• On how many different locations are they located?
  • How many approvers does a single invoice have on average?
    • What is the average cost per FTE for the people involved in invoice processing & approval?

      Then the final overview of all current metrics could look like the one below:
      Current metrics table

1.3 Calculating the current costs

Now that you have done your research and you know how many FTEs are involved, what the average FTE costs and how many invoices you process, you should be able to calculate the current baseline costs. It is really important that you do this accurately, because the entire business case is based on this. You can decide how far you want to take this, as it will differ per company. Below you will find some calculations that are usually relevant.

This might look a bit challenging at first, but it really is some basic math:

Calculation of current costs

* If you are currently using some kind of invoice processing software that you are looking to replace, you can also add these (and potentially other) costs to the Total AP Costs.

Tip: Benchmark yourself with market averages to substantiate your business case!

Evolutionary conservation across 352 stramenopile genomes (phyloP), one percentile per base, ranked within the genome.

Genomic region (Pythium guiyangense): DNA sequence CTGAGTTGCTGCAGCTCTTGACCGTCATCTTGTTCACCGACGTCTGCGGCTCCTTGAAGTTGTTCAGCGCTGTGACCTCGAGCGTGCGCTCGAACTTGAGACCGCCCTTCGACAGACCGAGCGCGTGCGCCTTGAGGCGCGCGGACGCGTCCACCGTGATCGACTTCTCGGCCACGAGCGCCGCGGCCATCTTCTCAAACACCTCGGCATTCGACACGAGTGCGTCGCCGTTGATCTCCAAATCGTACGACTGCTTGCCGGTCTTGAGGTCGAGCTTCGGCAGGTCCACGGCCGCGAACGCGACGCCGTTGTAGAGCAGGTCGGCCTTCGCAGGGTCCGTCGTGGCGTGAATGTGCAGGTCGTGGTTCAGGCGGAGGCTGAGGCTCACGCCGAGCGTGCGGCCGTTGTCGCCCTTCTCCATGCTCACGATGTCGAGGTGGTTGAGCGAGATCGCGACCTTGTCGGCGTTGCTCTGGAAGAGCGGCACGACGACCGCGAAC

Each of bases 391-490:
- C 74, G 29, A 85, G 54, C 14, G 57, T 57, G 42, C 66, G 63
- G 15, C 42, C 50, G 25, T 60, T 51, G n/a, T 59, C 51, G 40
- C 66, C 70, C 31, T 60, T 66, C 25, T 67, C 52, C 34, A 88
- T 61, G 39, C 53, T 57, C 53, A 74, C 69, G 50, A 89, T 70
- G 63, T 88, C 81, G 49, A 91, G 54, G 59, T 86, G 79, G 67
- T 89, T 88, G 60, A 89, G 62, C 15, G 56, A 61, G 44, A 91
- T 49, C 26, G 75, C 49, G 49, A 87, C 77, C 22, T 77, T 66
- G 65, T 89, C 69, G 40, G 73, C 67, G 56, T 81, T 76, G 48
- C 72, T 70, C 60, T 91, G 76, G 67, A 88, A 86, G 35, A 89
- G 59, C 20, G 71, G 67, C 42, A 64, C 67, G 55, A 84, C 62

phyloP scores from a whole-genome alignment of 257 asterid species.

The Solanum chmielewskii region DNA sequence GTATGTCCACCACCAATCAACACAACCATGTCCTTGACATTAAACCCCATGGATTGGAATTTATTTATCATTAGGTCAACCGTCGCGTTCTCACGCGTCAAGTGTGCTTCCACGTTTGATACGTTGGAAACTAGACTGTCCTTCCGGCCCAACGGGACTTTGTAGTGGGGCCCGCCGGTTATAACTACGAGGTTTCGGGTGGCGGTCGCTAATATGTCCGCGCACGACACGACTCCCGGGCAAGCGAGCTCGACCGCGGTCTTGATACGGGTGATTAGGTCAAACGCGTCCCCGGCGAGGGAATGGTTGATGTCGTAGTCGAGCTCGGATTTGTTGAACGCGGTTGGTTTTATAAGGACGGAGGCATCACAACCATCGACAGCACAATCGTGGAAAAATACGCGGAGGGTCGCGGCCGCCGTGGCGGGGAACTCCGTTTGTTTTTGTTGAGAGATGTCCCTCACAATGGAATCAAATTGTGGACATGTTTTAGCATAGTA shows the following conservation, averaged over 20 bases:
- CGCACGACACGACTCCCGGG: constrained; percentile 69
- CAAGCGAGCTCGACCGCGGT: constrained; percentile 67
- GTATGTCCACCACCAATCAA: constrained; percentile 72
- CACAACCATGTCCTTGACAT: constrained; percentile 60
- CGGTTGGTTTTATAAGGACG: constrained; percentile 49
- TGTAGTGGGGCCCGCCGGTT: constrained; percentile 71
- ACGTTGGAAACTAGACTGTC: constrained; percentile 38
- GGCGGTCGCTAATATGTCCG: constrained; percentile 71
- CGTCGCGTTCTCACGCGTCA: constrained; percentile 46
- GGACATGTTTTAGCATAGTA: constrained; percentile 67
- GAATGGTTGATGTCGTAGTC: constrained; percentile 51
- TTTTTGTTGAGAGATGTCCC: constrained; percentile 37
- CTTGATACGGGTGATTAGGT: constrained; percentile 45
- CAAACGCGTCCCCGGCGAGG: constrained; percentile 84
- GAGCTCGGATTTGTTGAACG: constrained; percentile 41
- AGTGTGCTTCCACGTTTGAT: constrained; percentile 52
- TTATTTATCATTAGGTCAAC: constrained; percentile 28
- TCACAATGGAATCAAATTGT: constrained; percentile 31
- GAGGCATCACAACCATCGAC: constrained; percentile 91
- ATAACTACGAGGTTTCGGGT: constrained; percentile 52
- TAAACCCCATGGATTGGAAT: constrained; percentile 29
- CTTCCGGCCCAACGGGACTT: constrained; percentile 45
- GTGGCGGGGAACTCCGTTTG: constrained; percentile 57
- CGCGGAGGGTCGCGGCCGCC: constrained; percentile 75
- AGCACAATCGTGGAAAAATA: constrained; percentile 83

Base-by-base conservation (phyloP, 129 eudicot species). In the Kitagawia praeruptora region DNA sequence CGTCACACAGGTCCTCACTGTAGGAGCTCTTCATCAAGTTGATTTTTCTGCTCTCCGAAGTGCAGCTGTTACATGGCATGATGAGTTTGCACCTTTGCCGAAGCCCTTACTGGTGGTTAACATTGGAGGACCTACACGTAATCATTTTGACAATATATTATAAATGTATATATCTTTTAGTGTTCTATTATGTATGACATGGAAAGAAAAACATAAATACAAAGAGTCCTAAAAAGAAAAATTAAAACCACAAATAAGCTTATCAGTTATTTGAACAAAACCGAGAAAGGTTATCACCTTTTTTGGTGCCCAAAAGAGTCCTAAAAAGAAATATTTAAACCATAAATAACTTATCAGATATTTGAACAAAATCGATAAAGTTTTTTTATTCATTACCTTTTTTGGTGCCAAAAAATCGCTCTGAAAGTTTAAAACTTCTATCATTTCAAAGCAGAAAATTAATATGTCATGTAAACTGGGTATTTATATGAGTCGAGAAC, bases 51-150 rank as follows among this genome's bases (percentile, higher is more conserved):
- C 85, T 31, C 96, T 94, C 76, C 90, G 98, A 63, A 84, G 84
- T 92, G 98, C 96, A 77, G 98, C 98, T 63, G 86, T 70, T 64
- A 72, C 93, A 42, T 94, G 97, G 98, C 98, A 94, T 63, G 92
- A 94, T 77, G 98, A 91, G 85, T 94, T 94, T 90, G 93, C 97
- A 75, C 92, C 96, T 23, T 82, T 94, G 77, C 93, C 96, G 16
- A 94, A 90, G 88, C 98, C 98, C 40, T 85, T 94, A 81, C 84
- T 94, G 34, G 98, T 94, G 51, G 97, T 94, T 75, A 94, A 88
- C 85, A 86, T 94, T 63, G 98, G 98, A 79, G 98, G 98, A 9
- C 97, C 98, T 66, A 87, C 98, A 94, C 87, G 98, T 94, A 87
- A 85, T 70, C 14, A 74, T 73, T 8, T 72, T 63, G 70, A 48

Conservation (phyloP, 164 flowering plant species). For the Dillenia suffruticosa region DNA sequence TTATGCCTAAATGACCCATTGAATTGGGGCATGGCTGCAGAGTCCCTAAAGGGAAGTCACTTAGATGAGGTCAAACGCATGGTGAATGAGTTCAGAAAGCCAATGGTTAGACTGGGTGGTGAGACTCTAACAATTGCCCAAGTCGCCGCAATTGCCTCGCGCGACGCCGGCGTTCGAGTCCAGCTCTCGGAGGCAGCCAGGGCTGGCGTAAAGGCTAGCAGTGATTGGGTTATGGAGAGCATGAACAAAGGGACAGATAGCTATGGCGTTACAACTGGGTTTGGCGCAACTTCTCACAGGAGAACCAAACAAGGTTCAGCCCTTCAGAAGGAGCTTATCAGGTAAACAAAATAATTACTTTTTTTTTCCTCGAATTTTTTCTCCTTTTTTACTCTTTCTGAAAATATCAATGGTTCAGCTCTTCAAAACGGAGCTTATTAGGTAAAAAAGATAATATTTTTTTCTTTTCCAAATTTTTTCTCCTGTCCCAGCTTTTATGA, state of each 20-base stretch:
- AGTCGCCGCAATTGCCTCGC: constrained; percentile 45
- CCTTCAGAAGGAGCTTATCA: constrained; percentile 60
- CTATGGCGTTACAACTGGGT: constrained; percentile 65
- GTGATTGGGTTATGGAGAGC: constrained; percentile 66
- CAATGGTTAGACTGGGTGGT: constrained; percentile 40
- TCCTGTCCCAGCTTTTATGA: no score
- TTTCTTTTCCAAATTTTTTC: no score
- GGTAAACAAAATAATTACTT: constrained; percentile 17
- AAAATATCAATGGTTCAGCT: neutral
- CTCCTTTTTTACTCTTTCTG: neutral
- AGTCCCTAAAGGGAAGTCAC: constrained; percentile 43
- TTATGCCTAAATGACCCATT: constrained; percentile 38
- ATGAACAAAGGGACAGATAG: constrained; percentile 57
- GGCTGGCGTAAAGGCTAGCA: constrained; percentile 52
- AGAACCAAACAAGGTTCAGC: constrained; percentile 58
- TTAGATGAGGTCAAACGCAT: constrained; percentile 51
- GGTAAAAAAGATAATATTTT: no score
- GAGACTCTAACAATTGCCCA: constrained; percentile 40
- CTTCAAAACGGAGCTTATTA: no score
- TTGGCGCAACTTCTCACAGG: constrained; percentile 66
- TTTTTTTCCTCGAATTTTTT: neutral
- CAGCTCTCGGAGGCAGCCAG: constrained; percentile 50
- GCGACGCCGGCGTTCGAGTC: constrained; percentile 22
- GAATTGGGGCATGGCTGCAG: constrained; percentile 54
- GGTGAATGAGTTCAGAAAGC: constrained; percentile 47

Step 2: Identify market solutions, their benefits and their costs

Now that you have a clear overview of the current numbers within your organization, it is time to research the potential solutions that you are interested in. You might have already done this, but generally speaking it is best to first get all the numbers and then start looking for market solutions. Every solution is different and one might focus more on certain aspects than others. Knowing where your pain points are and where the most costs are incurred, will help you find the suppliers with the best fit.

When you have identified the solutions, you have to find their benefits and their costs. To get an overview of the costs you will just have to get a few quotes from suppliers. To get an overview of the benefits can be a bit harder. Of course suppliers will make all kinds of promises, but the proof is in the pudding. So you can use market research or talk to clients from certain vendors to identify what their savings have been. You are looking for numbers such as: